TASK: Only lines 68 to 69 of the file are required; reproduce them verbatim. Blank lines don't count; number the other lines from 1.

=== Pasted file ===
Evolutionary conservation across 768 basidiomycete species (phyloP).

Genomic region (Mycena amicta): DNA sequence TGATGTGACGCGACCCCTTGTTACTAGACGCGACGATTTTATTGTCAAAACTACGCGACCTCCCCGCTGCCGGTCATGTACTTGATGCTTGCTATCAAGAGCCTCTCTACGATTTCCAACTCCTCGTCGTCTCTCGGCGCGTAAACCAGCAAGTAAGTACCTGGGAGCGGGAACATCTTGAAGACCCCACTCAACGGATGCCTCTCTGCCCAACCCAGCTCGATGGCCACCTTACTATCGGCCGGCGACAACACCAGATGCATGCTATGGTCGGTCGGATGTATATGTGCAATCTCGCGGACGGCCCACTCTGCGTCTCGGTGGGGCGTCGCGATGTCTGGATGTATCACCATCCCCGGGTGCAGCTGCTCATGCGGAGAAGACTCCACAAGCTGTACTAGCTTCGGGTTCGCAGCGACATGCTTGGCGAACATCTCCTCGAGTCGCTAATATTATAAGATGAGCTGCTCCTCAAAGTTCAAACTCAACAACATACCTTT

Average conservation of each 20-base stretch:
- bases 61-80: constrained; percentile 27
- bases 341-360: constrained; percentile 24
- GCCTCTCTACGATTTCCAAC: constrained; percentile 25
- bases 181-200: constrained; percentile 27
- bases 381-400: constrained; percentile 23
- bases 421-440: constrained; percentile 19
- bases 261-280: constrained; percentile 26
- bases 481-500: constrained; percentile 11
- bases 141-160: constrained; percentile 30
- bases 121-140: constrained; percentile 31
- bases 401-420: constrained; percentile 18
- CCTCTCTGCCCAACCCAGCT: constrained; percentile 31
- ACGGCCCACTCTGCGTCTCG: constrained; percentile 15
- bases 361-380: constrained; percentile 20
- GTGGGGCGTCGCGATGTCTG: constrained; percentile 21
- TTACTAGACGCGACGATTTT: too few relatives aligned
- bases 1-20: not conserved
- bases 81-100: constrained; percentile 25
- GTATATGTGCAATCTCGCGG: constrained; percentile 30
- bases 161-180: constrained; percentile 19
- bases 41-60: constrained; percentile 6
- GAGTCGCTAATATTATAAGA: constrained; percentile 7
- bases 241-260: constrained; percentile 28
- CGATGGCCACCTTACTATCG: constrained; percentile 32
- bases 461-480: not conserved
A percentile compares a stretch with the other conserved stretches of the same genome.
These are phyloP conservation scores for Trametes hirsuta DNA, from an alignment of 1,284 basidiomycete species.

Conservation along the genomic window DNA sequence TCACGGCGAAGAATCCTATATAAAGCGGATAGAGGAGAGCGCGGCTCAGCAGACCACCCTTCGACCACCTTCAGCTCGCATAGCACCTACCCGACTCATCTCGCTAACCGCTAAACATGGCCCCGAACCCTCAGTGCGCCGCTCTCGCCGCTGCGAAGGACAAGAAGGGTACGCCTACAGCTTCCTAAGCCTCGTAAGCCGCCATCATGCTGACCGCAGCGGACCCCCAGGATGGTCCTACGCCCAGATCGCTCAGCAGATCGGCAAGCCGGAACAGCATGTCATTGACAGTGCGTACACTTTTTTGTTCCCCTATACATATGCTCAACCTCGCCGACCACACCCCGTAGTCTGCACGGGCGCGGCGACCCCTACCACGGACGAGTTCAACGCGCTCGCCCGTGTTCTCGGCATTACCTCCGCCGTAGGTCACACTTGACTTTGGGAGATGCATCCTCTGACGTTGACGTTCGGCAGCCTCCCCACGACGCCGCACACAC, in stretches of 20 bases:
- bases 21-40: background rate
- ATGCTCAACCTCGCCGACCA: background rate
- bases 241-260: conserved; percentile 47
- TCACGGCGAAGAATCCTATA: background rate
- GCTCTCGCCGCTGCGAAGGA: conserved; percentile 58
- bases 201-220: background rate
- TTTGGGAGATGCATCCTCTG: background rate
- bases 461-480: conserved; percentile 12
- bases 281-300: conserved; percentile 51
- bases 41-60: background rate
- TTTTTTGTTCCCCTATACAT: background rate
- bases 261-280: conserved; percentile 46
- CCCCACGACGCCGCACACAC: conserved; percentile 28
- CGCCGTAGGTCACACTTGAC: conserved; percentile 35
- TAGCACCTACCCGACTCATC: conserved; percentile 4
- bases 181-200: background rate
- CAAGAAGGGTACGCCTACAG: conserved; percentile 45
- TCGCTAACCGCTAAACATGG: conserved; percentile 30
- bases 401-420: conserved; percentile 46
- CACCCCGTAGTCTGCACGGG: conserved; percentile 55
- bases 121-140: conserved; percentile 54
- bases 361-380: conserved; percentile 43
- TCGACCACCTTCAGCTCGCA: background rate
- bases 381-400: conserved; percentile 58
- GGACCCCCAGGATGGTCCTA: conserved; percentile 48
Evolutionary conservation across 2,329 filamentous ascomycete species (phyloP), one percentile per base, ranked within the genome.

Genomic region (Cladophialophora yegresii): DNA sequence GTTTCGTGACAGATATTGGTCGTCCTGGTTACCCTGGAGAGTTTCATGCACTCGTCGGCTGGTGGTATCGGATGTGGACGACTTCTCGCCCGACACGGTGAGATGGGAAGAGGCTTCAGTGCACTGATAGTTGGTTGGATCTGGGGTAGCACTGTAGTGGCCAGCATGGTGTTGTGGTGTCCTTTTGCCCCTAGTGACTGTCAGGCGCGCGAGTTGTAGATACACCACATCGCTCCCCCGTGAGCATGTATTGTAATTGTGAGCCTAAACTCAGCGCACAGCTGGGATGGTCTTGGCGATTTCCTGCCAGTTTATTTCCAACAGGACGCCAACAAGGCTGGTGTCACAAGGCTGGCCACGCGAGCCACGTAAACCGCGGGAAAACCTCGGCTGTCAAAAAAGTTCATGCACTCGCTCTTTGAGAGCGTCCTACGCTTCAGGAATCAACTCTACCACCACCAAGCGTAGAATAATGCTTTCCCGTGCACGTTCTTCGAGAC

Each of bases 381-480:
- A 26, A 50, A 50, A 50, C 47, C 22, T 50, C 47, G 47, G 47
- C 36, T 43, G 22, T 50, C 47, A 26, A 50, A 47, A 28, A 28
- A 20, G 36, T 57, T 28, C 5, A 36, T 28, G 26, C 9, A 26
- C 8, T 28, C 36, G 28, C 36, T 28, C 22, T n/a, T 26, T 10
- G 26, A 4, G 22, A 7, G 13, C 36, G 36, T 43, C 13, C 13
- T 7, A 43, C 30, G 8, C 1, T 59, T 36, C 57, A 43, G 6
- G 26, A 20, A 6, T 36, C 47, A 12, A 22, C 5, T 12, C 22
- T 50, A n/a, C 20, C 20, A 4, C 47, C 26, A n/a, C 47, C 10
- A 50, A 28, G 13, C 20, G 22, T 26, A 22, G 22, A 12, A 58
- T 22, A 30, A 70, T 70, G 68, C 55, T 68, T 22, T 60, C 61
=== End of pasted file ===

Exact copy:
- A 50, A 28, G 13, C 20, G 22, T 26, A 22, G 22, A 12, A 58
- T 22, A 30, A 70, T 70, G 68, C 55, T 68, T 22, T 60, C 61